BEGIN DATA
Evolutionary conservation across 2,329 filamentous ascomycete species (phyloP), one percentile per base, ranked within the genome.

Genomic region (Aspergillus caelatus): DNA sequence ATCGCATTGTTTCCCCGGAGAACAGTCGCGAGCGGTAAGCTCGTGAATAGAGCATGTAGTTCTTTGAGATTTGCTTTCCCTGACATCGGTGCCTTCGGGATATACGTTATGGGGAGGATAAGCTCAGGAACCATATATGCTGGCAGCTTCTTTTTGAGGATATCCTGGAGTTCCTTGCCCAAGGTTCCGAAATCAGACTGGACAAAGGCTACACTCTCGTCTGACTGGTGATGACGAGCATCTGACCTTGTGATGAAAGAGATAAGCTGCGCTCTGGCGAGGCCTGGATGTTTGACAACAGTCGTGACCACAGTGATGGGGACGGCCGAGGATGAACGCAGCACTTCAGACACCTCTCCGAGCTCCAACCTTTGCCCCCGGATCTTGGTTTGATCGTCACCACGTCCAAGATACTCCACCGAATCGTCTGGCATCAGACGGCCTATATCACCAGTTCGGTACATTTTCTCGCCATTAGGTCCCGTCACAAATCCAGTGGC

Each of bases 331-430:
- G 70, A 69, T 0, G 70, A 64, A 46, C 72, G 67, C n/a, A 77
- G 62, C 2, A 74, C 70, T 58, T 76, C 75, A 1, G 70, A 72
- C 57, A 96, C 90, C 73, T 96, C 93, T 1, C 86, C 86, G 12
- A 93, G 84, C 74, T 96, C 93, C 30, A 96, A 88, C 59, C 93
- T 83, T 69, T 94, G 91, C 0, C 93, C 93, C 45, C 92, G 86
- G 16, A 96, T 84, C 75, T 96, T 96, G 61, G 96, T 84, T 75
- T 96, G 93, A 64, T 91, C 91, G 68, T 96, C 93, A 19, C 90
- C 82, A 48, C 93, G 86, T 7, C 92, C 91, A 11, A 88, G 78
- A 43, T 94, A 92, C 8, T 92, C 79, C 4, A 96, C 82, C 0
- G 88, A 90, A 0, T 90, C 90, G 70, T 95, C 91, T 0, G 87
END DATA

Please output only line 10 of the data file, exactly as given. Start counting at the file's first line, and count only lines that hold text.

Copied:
- T 96, G 93, A 64, T 91, C 91, G 68, T 96, C 93, A 19, C 90